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Potty Training Tips That Will Make You Smile

My kids are now 5 and 3 years old and fortunately the potty training gods smiled on us because both were day-time trained around 2 years of age. Thankfully, our oldest (a boy) was trained about 2 months before our daughter was born. He wore Pull-Ups at night until he was 4 but our daughter quit wearing pull ups when she was about 2 years and 9 months old. Ah, it's so nice not to have buy diapers or Pull-Ups anymore! They each had a couple of night time accidents and we had a few more sheet changes with our son, but overall a less traumatic experience that I was bracing myself for. We did the following with our kids.

Try these tips out and hopefully they'll work for you. 1. Observe the signs. If your child is waking up dry from nap or night for at least a couple of weeks that is a big clue to start potty training. There are so many reasons to 'ignore' or not want to 'see' the signs that having your spouse, close friend or in our case a pre-school teacher throw some cold water in your face can really help.

I was 8 months pregnant when our son's pre-school teacher said you MUST potty train now. I was thinking to myself "are you crazy woman?! I can barely pick myself up let alone a toddler onto a potty." I figured I'd wait until after the baby was born. I had been picking him up from pre-school and putting on a diaper/pull-up because I didn't want to be unnecessarily cleaning a car seat. After being sternly warned by the teacher not to do that, I ended up putting a towel down on his car seat just in case.

2. Be consistent. When you are potty training make sure to take your toddler to the potty at least every 2 to 3 hours during the day. After a few weeks you'll start to see the time between potty visits diminish. We observed that most accidents happened if we had forgotten to take them to the potty or were afraid to take them to the potty when they were in the middle of doing fun stuff for fear of the inevitable kicking and screaming. 3.

Morning and Night. As soon as they wake up (even if it's the crack of dawn and you'd much rather scream out loud than take them to the potty) put them on the potty. Even if they refuse to go, this will get them associating morning time with potty time and show them it's OK to get up to go to the potty than to wet the bed. The same goes for night time. Put them on the potty right before going to bed so they create the same night time association as well. 4.

Read a designated potty book. One of the things that worked really well for us with our son was identifying a potty book. I actually got this tip from Keys to Toilet Training by Meg Zwieback. Every night when we put him on the potty, we would read the same book to him. Since he was (and still is) so active, getting him to sit on the potty for any length of time was challenging.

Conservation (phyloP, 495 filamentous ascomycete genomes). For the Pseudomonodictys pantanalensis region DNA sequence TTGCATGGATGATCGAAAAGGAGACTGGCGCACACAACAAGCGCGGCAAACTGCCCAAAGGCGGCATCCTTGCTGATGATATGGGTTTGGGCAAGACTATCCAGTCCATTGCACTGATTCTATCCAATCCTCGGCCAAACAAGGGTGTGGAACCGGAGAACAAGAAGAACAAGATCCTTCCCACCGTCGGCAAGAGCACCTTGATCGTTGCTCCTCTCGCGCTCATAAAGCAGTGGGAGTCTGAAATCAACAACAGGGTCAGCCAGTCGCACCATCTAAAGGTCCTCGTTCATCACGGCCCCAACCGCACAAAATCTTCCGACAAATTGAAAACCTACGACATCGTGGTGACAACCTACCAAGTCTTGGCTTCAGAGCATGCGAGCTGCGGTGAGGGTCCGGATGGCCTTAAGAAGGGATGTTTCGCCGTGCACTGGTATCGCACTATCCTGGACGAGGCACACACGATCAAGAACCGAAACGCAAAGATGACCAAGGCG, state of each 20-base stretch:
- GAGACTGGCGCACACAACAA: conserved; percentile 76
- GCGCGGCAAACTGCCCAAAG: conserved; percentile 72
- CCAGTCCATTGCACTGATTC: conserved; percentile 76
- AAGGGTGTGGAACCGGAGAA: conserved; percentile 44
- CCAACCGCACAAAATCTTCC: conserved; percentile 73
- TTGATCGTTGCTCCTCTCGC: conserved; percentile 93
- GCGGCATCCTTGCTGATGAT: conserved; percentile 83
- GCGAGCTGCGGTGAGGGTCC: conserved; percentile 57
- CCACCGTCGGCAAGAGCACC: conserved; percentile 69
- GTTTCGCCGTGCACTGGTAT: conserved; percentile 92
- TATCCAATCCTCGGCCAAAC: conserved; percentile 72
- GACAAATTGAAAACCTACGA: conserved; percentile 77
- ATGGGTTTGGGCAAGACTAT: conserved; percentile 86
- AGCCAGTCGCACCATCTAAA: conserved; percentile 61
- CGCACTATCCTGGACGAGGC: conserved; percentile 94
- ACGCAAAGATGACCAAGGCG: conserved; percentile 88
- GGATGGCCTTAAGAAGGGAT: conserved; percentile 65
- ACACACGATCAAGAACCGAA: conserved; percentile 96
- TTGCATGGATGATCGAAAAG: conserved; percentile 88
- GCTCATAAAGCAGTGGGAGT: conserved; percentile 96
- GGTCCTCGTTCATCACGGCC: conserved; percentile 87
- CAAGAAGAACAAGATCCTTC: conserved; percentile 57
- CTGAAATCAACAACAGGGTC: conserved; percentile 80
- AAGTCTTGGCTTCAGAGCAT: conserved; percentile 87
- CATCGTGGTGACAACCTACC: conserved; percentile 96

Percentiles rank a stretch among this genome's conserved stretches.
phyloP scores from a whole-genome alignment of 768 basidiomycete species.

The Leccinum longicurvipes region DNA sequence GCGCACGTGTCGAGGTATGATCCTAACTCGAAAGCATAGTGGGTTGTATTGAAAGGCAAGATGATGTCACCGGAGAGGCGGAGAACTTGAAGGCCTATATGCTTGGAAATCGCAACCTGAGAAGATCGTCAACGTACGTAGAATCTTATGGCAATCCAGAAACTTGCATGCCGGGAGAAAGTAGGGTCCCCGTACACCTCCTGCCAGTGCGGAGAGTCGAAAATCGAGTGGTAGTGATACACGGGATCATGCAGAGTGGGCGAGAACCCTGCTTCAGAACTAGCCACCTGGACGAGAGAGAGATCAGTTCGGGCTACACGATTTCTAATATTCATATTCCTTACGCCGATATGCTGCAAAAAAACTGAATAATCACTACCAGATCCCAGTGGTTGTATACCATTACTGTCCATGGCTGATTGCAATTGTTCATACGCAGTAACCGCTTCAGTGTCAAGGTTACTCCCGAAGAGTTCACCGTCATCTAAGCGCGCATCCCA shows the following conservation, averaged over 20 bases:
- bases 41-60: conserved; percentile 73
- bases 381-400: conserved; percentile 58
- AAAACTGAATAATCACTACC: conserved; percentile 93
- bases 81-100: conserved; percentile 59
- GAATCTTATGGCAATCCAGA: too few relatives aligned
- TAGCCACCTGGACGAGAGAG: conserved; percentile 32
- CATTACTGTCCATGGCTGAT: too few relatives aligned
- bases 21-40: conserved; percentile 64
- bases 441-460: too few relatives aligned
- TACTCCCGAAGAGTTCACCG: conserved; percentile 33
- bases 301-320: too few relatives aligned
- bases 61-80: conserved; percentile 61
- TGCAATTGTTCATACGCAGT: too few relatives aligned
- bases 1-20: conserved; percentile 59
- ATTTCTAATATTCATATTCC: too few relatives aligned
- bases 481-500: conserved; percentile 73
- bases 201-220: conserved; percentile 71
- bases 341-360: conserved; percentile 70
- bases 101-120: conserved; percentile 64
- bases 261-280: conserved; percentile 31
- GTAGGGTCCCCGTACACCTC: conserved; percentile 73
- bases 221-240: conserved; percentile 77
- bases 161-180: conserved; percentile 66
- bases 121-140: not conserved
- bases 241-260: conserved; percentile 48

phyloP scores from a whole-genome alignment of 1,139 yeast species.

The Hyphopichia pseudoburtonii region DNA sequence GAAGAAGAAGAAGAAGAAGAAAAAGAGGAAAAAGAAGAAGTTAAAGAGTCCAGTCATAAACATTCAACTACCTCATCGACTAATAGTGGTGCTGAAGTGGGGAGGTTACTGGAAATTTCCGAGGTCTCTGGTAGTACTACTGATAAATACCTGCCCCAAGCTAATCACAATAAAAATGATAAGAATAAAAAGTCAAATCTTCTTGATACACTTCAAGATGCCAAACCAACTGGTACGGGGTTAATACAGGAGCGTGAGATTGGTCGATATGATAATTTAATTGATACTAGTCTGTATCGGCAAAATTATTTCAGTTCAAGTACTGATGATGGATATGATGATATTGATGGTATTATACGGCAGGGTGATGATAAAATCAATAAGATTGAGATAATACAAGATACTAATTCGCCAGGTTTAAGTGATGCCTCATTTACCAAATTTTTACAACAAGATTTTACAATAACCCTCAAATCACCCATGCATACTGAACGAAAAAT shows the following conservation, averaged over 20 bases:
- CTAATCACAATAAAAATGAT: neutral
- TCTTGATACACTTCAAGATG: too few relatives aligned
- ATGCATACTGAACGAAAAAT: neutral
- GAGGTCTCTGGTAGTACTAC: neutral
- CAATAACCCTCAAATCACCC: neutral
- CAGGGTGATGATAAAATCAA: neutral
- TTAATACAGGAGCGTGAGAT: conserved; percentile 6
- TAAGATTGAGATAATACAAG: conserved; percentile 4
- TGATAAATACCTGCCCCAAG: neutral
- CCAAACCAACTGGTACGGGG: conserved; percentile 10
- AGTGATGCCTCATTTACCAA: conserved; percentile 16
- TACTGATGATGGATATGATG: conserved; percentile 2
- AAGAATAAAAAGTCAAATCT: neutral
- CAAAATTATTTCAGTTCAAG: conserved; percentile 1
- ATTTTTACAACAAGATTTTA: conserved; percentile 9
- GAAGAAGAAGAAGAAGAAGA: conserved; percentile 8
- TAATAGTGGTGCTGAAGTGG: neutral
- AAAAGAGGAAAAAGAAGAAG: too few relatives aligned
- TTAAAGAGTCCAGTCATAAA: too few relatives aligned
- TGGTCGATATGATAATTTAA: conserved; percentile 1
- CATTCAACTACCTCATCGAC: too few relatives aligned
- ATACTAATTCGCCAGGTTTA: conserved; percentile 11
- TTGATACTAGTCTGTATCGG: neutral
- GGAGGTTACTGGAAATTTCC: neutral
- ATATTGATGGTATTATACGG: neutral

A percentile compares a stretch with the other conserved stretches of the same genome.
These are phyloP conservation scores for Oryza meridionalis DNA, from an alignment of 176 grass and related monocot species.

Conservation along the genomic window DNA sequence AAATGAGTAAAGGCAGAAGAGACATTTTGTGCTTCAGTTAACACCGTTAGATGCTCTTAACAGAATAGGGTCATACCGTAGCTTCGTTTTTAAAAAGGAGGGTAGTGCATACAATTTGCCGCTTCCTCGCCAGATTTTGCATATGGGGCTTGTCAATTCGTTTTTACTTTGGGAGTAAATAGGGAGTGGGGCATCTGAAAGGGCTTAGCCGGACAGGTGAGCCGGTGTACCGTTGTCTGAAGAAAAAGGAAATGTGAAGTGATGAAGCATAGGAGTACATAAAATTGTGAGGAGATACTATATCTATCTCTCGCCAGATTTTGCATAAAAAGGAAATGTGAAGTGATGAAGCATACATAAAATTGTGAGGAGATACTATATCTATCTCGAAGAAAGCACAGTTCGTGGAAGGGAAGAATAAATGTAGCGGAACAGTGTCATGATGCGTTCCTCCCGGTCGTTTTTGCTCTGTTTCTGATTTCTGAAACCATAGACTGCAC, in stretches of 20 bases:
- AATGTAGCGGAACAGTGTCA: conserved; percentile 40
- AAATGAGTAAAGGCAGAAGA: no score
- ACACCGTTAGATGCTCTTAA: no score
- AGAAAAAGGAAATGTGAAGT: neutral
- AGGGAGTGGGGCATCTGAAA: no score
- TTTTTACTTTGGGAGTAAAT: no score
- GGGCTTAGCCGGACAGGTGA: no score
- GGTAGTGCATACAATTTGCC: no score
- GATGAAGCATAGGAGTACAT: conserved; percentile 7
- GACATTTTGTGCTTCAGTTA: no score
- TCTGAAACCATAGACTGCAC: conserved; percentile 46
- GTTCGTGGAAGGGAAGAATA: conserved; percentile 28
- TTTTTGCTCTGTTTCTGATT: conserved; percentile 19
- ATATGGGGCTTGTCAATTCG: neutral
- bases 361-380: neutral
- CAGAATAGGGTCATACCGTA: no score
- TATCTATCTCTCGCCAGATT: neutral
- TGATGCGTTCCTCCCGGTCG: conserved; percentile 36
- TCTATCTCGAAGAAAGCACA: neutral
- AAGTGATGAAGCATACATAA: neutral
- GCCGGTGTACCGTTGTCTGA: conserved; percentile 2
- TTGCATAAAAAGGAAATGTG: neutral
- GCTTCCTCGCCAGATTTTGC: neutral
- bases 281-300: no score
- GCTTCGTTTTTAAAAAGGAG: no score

He liked reading the 'potty book' and because he sat longer he more often than not used the potty! This technique didn't work so well with our daughter because she was fairly quick in going so she didn't need to be entertained for long. Must be a girl thing (i.e.

, we're less inclined to read newspapers and magazines while sitting on the toilet than guys are!) 5. Encourage and Reward. It is so important that you encourage and reward your toddler for going to the potty. You can do this with hugs, creating a chart, treats, activities, toys, etc. With our kids we used a chart that we would put smiley faces on when they went to the potty and sad faces if they had an accident. The chart gave them a visual to see how they were progressing and the act of us drawing a smiley face would make them so proud and happy! We also hugged them, gave them high 5's, clapped, and sometimes gave them a Gerber fruit snack treat.

When they went several days in a row without an accident, they would get to do something fun, get a treat, or better yet chose their own Spiderman or Dora the Explorer underwear! Every child is different so try these tips and come up with your own that fit your unique situation. We used these tips and achieved pretty good potty-training results. Now, don't go asking me about baby sleep tips because I'm still trying to figure those out!.

The author of this article, Aruni Gunasegaram, is the President/Founder of Babble Soft, which offers web and mobile software applications that facilitate communication between caregivers by helping them with breastfeeding support bottle feedings, mom's pumping, baby sleep patterns, diapers, immunizations and medicine doses as well as baby's first year photo album.



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